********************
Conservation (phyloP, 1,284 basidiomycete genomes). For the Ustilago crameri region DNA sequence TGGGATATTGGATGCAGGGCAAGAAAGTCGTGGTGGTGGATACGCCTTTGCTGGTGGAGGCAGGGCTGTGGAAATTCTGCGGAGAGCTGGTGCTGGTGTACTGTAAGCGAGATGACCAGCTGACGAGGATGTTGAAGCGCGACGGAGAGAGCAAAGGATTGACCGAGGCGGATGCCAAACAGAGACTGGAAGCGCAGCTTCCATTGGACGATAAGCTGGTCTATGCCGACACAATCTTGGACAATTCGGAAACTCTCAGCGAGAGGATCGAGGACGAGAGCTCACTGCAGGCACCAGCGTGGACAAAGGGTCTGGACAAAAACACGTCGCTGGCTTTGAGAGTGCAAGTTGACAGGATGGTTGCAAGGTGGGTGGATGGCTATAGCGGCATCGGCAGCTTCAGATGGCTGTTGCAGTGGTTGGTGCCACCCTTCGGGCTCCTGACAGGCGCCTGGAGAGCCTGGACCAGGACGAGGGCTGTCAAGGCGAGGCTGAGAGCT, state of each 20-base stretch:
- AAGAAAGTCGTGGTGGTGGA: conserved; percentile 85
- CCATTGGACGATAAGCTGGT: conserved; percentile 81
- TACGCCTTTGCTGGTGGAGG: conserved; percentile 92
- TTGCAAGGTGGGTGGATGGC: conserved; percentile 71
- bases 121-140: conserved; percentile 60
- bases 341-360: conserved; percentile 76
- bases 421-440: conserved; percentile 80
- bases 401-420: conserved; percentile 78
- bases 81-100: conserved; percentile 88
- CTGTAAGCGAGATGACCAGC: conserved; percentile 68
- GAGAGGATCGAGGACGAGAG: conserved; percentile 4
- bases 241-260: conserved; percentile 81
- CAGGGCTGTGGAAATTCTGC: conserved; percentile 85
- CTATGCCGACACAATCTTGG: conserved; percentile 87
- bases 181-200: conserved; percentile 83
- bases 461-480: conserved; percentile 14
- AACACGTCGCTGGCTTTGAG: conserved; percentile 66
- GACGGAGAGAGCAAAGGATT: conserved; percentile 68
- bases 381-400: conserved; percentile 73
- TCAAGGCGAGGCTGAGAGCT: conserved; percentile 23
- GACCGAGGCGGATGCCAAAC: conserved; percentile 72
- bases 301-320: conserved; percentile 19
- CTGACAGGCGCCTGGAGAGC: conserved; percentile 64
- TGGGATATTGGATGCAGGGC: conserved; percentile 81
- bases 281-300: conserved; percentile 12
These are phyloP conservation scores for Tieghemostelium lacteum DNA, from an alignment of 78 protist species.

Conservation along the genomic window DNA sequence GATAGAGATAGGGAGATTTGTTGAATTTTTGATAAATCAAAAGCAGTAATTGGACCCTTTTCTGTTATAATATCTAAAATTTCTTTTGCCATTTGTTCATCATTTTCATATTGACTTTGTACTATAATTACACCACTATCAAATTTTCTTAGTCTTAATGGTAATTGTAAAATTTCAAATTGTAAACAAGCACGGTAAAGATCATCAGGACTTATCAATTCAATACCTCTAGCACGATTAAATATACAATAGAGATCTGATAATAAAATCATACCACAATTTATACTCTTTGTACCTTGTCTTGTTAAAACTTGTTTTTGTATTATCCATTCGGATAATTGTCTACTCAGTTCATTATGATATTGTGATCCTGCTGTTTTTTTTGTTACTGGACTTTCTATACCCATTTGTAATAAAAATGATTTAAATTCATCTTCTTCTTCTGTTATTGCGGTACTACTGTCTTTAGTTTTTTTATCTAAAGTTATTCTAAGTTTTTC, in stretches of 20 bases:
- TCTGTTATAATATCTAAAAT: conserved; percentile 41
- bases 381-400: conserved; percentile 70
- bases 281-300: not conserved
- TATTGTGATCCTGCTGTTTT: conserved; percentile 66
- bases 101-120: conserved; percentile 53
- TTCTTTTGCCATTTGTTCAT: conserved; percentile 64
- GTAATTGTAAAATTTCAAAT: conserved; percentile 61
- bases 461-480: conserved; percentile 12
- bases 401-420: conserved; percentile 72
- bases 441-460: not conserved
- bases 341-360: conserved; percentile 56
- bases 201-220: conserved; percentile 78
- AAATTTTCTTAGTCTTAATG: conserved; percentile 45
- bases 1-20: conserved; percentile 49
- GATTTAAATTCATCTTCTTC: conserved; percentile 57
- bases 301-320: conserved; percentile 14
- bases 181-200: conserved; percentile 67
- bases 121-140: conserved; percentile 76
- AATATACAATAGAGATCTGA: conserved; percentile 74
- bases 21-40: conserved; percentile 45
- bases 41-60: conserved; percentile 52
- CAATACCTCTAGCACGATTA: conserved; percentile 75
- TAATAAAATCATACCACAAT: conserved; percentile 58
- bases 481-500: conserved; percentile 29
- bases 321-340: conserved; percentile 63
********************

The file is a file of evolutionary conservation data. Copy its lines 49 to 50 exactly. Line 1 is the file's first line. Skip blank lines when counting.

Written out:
- bases 41-60: conserved; percentile 52
- CAATACCTCTAGCACGATTA: conserved; percentile 75